Monthly Archives: June 2010

Make Me Over: Apartment Edition

Slowly but surely my new apartment is taking shape. Furnishing and decorating is  far more time consuming and costly than I ever imagined possible, but each week things feel a little more settled. We also have a relatively small space that we’re working with, so that poses its own challenges as well. Here’s a shot of my bedroom before we moved in.

And here’s what it looks like now. We just got real shades up the other day so the paper ones are no more, but I’m still on the hunt for curtains. I’m happy with the bedding though — it’s fun enough that it doesn’t look like a Laura Ashley design but sophisticated enough that it doesn’t remind me of my college dorm room!

My new goal for this apartment is to keep clutter to a minimum. Laugh all you want… I know that this is the goal everyone has and then subsequently ignores. I’m really serious about it this time though. Clutter stresses me out and I don’t want it in my life! Especially when my life has to fit in a few hundred square feet. Instead of piling my things on top of my dresser, I found drawer space for ugly things like deodorant and contact cases. Instead, I keep a few pretty perfume bottles and a candle on this simple Liberty of London for Target tray.

Any good tips for keeping your place clutter-free?


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The Perfect Vista — Kamakura, Japan

Many Japanese have a fear of the ocean. You can’t blame them, really — the beaches are prone to some vicious rip tides that you don’t want to be caught in while wading. I was staying with a family in Tokyo during July, and it was sweltering. I planned a day trip to Kamakura, a beach town not far from the city, and I packed a bathing suit figuring that I’d use the opportunity to cool off. My host was horrified and begged me to stay out of the ocean. Reluctantly, I agreed to leave my suit at home and to enjoy the historic temples instead.

My last visit of the day was to the Hasedera Temple. Along the path to the wooden shrine at the top of the hill, you encounter hundreds of small human statues called jizo. These are considered to be the guardians of deceased children, responsible for carrying them to the afterlife. People often come to wash the statues and dress them in doll clothes, as if they were real children. Their presence is chilling — almost like hundreds of gravestones.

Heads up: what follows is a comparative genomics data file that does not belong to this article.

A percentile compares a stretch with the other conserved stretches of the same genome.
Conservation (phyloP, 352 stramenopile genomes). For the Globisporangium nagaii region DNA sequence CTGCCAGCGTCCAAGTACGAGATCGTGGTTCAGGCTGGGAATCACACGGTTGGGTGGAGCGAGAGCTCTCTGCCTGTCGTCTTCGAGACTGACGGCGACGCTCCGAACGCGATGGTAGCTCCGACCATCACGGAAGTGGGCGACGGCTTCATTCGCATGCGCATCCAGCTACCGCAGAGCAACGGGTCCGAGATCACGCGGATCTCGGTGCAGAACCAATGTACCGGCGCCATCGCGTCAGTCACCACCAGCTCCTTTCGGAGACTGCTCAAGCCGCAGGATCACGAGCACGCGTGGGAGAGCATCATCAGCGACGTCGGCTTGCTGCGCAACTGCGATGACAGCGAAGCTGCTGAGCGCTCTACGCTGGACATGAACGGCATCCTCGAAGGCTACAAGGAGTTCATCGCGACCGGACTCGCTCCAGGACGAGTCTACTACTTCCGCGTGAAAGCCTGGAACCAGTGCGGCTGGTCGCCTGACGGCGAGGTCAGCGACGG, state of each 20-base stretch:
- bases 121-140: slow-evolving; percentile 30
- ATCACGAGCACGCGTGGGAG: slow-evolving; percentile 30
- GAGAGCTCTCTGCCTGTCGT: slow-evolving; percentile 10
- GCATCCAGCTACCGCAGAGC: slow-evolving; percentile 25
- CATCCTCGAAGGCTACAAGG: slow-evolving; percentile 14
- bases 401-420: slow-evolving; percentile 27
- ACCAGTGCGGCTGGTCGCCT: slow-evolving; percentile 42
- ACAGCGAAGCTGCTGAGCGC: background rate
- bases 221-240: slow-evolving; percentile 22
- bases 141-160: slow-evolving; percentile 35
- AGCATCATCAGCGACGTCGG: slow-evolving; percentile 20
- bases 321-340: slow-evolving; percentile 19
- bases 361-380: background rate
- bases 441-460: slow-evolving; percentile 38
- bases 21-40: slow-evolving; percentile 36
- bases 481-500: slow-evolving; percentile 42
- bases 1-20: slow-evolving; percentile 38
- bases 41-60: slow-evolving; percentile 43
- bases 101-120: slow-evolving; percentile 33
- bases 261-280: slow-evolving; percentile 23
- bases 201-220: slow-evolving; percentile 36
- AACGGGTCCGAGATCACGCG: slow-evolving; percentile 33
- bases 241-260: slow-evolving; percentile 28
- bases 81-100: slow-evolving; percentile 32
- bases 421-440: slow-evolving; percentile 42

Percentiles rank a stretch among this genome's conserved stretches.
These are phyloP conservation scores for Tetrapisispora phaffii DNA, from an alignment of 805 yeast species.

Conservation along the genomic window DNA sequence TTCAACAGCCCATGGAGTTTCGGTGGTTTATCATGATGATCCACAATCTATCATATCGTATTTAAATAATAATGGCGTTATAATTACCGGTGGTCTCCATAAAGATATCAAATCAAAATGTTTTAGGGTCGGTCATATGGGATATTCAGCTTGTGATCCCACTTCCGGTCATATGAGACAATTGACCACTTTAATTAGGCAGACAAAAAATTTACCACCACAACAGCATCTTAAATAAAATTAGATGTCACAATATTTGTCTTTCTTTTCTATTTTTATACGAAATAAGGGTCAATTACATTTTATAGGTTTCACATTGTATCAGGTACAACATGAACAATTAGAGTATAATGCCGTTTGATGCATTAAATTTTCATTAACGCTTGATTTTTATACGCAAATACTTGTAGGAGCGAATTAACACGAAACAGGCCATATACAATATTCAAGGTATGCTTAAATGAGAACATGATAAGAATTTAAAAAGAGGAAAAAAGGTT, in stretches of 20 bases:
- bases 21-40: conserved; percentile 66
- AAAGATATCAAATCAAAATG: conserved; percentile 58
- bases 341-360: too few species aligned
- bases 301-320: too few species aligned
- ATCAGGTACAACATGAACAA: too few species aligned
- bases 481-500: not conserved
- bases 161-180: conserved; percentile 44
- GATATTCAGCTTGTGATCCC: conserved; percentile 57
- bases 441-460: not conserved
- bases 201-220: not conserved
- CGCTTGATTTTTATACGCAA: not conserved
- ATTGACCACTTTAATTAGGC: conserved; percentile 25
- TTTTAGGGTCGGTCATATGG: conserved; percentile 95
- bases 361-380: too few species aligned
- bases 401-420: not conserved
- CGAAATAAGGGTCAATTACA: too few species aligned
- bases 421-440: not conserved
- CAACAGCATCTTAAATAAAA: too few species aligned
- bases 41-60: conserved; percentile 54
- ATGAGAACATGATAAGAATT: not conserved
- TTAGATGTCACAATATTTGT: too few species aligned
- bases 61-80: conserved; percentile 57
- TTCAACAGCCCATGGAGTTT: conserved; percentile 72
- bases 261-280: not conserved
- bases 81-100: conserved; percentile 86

I wandered to the terrace at the top of the hill and bought a milk popsicle from a woman with a pushcart. With the sweet taste of the treat on my tongue, the salty smell in the air and the heavy humidity hanging around me, I took this picture of the beautiful, powerful Japanese ocean. I felt at once very small, but incredibly content.

This post has been entered into the Grantourismo and HomeAway Holiday-Rentals travel blogging competition.

Visit the competition home page and HomeAway for more information!


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Arepa Arepa!

I’m definitely one of those people who get obsessive over foods. I’ll try anything once, and I’ll come back for seconds, thirds and twentieths if I like it enough! A few years ago, my boyfriend and I tried arepas at a little Venezuelan restaurant in the city. An arepa is a small round corn cake that is grilled, sliced in half and filled with all kinds of delicious things! The corn cake is slightly crunchy on the outside, but soft on the inside.  I love them stuffed with shredded beef and cheese, or with chicken salad and avocado. You just pick them up and eat them with your hands — simple and delicious!

My first attempt at making arepas was, in short, a disaster. I used the wrong kind of cornmeal, which ruined the entire recipe and resulted in a call for takeout that evening. It’s important that you use a precooked corn meal, usually called masarepa (I use the Goya brand). It’s more of a corn flour than a meal — it’s very fine unlike the grainy kind you use to make corn muffins.

I use this recipe for my arepas, although you can usually find a recipe on the back of the masarepa bag as well. Then just fill as you please! In the above example, I used shredded chicken mixed with a tiny bit of mayo, slices of fresh avocado and roasted red pepper. Yum!

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New York City’s Turtle Infestation

Something that I have always loved about living in New York are the times when you see something completely unexpected. It can be as simple as a beautiful arrangement of flowers around the base of a tree in the middle of a sidewalk or an incredible mural in an alleyway, or it can be a bit more bizarre — take my knack for finding turtles.

Ok, so they aren’t real turtles. But twice now I have discovered turtles sculptures in odd places. I found this guy inside a sewer grate a few years ago. I wish I remember exactly where it was, but I can’t! I think it was somewhere on a side street down in SoHo.

Then last week I was sort of wandering around my new neighborhood on the Upper West Side when I spotted this guy chained down in an alley! I’m not sure if the owners were worried that he would  be stolen or that he’d run away, but I wish I could take him home with me!

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